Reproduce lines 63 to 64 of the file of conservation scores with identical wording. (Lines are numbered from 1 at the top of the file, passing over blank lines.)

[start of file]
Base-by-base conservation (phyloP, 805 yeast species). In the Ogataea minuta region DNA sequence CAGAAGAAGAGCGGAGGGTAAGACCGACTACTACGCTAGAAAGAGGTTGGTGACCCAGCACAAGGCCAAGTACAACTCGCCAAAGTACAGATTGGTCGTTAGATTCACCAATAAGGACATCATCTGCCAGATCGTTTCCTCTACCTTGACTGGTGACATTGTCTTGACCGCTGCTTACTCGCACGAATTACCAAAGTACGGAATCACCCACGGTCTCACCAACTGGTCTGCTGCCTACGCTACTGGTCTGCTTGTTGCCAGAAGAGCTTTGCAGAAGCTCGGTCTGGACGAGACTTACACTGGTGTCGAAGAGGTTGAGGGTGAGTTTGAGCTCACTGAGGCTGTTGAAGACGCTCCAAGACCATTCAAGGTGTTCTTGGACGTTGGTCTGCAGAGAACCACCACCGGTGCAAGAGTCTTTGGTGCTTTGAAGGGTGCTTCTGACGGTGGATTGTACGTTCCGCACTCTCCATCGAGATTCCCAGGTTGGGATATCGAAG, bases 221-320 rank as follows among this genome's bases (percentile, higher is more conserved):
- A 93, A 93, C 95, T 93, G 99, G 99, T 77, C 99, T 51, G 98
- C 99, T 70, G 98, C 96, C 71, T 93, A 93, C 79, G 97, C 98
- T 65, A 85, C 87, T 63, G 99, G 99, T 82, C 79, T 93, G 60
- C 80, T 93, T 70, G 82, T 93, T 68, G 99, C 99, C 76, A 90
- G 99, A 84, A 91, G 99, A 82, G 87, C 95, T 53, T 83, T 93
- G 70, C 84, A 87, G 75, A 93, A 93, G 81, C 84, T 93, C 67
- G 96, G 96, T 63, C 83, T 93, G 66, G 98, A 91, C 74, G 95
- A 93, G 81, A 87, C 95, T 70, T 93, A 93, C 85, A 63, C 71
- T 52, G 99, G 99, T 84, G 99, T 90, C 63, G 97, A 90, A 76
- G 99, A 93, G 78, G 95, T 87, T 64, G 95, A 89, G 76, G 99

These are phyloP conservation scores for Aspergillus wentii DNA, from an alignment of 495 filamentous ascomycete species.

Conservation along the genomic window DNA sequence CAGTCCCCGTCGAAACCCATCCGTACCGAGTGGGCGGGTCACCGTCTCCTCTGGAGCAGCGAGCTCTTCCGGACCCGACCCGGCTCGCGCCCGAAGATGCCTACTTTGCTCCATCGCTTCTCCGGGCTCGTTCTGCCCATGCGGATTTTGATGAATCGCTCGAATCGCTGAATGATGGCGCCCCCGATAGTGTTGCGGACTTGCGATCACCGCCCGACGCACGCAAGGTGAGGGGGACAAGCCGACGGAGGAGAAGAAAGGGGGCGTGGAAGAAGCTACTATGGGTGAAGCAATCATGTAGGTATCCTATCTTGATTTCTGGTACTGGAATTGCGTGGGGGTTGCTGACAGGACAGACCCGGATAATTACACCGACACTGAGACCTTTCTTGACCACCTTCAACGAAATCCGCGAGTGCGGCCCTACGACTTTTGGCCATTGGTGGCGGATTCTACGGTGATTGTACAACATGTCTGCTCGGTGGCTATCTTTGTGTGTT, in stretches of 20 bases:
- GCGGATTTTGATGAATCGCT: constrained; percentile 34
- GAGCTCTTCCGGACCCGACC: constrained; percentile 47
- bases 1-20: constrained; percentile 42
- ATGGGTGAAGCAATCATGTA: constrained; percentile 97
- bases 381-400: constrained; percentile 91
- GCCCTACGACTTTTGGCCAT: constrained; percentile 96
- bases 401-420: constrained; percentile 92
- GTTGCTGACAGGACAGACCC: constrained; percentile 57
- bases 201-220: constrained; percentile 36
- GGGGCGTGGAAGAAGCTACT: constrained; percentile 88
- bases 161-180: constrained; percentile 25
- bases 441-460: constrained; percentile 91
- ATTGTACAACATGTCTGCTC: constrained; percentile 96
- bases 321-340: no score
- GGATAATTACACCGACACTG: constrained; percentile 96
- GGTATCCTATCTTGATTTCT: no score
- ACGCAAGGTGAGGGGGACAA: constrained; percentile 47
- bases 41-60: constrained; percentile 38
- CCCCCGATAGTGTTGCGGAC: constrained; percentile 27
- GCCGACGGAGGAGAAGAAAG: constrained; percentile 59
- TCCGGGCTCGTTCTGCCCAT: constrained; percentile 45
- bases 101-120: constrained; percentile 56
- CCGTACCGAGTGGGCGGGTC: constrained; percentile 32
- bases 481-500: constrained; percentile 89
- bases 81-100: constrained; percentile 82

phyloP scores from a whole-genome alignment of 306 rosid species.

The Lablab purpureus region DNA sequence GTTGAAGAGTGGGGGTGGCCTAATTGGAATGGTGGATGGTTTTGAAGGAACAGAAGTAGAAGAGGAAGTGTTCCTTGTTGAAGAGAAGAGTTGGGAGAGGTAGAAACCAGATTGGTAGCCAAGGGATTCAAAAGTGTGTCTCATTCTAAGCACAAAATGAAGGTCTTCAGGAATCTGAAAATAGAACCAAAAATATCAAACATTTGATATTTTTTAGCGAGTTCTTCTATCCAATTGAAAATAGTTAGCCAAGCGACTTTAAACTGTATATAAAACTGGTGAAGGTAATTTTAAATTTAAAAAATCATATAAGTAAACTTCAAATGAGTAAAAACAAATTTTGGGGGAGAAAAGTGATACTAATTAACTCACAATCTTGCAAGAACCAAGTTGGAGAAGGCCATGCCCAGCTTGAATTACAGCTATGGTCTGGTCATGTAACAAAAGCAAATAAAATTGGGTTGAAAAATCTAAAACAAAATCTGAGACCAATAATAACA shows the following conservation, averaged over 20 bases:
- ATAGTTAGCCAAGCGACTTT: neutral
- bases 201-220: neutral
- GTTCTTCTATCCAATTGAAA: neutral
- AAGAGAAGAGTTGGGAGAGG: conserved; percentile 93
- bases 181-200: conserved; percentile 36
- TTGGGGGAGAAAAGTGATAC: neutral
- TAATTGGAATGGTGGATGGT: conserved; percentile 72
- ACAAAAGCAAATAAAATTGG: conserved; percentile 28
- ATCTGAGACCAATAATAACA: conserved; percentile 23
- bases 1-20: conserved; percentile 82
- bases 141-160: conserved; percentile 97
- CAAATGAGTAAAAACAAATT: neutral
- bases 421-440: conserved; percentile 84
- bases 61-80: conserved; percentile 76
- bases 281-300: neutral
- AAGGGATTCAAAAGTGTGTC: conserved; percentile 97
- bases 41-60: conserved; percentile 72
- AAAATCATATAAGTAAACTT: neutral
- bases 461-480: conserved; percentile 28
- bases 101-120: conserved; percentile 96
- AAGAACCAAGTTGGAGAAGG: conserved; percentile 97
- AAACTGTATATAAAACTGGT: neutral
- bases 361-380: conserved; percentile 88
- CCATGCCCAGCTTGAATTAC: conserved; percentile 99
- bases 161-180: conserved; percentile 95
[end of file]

- bases 361-380: conserved; percentile 88
- CCATGCCCAGCTTGAATTAC: conserved; percentile 99